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Original article
Long-term surgical outcomes of porous polyethylene orbital implants: a review of 314 cases
  1. Su-Kyung Jung,
  2. Won-Kyung Cho,
  3. Ji-Sun Paik,
  4. Suk-Woo Yang
  1. Department of Ophthalmology and Visual Science, Seoul St Mary's Hospital, College of Medicine, The Catholic University of Korea, Seoul, Korea
  1. Correspondence to Dr Suk-Woo Yang, Department of Ophthalmology and Visual Science, Seoul St Mary's Hospital, College of Medicine, The Catholic University of Korea, #505 Banpo-dong, Seocho-gu, Seoul 137-701, Korea; yswoph{at}


Purpose This study reports on the long-term surgical outcomes after the insertion of porous Medpor orbital implants into anophthalmic sockets.

Methods A retrospective chart review of 314 eyes from 314 patients who underwent evisceration, enucleation and secondary procedures using Medpor orbital implants was completed focusing on implant-associated complications and their corrective methods as surgical outcomes.

Results The mean follow-up was 50 months (range 6–107 months). The most common complication was blepharoptosis (n=33, 10.5%). Other postoperative complications were exposure (n=14, 4.5%) and implant infection (n=3, 1%). The complications were successfully managed by surgical repair and/or conservative care.

Conclusion Using Medpor resulted in similar surgical outcomes, in terms of the types and frequencies of complications, as other kinds of porous orbital implants.

  • Anophthalmia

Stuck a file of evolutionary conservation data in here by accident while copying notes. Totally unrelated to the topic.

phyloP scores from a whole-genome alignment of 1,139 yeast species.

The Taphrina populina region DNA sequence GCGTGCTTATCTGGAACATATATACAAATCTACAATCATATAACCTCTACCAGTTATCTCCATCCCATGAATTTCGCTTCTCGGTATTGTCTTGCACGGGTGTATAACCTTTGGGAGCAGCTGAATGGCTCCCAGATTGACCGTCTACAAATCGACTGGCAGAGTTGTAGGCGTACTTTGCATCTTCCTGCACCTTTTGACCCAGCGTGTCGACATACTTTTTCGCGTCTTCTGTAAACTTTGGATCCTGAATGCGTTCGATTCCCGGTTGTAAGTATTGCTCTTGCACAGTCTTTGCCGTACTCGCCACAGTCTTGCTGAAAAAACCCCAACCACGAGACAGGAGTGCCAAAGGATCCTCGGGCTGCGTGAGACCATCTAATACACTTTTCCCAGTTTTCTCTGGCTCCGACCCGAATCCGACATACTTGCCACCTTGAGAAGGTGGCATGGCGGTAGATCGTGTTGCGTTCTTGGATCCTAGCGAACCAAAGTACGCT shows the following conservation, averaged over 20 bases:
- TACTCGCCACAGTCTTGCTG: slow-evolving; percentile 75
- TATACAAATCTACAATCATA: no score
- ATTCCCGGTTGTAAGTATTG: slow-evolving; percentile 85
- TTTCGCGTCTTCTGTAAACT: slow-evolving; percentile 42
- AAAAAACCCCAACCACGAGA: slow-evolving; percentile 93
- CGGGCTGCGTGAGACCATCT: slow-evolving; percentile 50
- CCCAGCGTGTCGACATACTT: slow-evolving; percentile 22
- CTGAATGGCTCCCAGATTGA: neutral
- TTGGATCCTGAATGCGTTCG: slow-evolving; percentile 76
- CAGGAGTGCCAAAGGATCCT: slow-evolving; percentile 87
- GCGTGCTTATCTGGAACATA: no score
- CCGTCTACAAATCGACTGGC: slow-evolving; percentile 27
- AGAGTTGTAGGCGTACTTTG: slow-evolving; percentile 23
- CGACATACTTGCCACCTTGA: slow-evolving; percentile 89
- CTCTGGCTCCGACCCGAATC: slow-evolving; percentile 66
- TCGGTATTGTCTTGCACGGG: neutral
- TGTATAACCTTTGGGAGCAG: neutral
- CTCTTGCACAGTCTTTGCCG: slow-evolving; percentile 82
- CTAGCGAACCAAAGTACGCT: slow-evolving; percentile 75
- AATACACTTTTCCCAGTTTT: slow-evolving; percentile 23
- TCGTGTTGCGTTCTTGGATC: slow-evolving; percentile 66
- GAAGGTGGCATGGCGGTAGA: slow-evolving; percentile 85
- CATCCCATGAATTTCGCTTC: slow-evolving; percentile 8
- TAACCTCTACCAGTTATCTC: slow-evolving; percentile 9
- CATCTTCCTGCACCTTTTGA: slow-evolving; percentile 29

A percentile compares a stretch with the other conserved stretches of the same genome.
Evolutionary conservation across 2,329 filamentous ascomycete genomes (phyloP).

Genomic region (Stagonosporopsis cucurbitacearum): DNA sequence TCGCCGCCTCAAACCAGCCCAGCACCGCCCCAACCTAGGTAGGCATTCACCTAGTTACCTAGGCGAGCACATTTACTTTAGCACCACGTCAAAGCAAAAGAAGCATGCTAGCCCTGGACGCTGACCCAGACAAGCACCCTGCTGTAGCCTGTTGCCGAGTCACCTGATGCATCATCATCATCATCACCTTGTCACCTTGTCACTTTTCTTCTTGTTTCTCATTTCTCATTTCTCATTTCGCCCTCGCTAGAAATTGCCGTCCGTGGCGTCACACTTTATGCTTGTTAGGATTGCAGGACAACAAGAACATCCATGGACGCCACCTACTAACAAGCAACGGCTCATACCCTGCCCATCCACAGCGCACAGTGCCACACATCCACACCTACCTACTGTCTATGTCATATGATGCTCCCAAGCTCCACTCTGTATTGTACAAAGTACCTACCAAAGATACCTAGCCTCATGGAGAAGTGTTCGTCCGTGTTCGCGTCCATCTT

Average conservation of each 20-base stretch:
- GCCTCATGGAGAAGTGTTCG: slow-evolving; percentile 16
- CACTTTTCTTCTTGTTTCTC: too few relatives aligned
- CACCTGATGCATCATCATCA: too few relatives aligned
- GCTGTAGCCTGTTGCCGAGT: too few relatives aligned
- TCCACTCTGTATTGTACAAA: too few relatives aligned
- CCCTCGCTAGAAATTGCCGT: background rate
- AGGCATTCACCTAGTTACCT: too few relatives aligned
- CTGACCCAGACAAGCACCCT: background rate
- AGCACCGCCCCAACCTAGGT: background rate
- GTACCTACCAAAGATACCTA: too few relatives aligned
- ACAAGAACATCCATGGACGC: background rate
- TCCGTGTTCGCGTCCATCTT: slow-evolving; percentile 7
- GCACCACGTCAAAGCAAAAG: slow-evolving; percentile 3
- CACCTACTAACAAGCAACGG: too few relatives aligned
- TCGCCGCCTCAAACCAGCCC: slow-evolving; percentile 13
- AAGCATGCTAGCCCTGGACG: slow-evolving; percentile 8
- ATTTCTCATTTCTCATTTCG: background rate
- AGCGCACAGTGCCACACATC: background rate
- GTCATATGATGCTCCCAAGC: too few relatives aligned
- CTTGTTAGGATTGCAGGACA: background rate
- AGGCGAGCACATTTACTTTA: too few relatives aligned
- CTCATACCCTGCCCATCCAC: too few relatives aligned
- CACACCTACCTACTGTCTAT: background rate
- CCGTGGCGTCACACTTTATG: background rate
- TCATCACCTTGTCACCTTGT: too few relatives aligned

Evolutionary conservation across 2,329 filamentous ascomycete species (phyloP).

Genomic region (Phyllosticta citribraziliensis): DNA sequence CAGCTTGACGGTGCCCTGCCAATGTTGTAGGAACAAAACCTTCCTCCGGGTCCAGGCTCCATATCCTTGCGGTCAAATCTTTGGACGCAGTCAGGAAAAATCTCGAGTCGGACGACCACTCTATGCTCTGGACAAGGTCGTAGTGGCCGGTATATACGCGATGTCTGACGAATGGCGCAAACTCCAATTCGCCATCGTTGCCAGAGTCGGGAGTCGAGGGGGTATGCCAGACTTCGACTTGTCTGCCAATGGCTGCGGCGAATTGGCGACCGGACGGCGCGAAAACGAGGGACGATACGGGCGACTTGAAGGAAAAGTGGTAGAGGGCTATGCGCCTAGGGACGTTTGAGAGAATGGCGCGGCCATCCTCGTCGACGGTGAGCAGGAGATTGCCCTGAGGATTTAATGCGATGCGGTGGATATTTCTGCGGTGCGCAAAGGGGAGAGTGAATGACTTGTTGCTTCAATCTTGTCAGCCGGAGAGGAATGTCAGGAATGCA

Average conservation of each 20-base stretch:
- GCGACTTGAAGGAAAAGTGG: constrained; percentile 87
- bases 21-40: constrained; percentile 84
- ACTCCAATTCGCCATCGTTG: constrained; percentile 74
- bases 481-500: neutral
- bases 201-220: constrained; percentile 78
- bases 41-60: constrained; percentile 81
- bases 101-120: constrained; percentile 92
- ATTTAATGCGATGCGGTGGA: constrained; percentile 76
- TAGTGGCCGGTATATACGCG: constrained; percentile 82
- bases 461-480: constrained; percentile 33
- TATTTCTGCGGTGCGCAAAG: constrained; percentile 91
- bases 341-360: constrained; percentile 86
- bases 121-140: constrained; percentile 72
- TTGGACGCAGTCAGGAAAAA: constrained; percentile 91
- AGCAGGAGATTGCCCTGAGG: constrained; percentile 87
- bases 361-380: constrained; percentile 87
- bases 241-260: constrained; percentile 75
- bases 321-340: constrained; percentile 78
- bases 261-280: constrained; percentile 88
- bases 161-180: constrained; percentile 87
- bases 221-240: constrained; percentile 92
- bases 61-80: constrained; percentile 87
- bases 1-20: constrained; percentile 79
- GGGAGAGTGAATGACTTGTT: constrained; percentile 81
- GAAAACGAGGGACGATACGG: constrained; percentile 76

• eye lids
  • implant complications
  • inflammation
  • lacrimal drainage
  • lacrimal gland
  • orbit
  • porous polyethylene (Medpor) orbital implant

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Medpor (Porex Surgical, Inc, College Park, Georgia, USA) is a porous form of polyethylene that is now widely used with hydroxyapatite to compensate for the loss of volume in an anophthalmic socket after enucleation or evisceration. In addition to its use in anopthalmic socket surgery, Medpor is commonly used in craniofacial reconstruction surgery. Because the average pore diameter of Medpor is greater than 150 μm, which is above the standard limit (100 μm), this material allows the ingrowth of host orbital vasculature and soft tissue, which integrates the implant with the host's body. Medpor is a firm material that is easily manufactured by heating small polyethylene spheres.1–3

Tissue ingrowth through the pores allows for biointegration, which reduces the risk of extrusion and exposure. Furthermore, Medpor reduces the infection rate because the invasion of vascular structures through the pores of the orbital implant enables an immune response to infection, and antibiotics can also be delivered by systemic administration to the orbital implant.4 5 However, it is possible for an abscess to develop in the internal lacuna of Medpor, and connective tissue may erode due to the rough surface.6 7 Therefore, the most serious complications associated with integrated orbital implants after evisceration or enucleation are still exposure and infection. Although efforts have been made to reduce these complications, the reported rates vary from 0% to 21%.8–15